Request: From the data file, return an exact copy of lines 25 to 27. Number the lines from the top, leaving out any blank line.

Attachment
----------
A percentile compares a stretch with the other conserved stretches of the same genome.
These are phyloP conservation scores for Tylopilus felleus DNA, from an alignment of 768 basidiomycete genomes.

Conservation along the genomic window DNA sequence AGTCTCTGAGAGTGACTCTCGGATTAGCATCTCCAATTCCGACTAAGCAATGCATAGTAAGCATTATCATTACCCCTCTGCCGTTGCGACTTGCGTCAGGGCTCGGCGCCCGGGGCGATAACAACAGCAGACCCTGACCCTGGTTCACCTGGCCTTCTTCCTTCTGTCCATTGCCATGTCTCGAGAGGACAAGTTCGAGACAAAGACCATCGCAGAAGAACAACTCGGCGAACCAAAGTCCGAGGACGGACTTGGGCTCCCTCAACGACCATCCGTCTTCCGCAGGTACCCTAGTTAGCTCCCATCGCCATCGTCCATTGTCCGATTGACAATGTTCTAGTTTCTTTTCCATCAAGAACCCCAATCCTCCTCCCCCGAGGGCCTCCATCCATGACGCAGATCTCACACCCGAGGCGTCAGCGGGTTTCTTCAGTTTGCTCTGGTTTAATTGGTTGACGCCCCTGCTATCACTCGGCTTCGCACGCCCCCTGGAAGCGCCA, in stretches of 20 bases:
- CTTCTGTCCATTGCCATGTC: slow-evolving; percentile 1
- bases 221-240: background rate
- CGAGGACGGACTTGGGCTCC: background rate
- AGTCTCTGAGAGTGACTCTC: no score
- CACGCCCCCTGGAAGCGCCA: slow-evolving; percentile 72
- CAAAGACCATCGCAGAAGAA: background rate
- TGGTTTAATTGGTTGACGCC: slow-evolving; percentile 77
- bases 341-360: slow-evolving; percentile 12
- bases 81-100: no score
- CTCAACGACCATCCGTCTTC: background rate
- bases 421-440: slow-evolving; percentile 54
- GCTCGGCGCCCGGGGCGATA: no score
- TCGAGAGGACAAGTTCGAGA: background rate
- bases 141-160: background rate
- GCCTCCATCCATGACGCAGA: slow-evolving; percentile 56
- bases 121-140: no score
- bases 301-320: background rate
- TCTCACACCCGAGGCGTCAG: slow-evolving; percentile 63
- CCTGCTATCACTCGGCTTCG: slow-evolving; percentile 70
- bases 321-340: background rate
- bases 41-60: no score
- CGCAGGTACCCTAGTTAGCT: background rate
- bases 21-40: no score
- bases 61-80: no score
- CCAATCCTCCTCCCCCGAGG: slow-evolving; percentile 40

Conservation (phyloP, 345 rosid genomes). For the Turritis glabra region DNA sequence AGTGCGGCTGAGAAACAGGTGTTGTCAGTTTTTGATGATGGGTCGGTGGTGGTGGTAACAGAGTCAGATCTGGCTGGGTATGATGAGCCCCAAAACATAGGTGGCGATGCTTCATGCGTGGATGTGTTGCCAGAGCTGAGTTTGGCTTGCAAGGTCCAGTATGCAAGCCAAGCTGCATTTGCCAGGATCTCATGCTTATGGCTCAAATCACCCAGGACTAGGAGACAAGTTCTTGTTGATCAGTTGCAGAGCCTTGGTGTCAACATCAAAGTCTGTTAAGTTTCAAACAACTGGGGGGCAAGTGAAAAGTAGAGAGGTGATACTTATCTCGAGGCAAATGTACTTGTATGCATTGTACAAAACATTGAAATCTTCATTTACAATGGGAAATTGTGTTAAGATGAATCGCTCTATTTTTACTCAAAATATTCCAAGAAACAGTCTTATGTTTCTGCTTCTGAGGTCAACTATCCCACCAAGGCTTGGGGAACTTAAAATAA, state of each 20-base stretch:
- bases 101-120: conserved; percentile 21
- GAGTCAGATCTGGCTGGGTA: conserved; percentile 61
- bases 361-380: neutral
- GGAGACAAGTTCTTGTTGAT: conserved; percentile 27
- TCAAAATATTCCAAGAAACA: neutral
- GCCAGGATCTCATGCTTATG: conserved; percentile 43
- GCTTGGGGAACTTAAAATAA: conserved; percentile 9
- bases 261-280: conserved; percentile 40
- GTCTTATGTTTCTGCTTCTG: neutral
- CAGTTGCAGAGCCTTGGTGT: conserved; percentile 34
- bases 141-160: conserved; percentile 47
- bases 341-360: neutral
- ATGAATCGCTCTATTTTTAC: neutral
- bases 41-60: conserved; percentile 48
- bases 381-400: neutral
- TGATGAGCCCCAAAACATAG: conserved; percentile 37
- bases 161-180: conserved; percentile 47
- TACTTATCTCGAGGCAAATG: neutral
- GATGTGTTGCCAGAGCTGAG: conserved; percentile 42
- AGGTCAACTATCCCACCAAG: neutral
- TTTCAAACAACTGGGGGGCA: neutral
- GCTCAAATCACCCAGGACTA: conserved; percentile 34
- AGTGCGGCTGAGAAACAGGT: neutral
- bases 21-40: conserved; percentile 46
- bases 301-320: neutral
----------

- CGCAGGTACCCTAGTTAGCT: background rate
- bases 21-40: no score
- bases 61-80: no score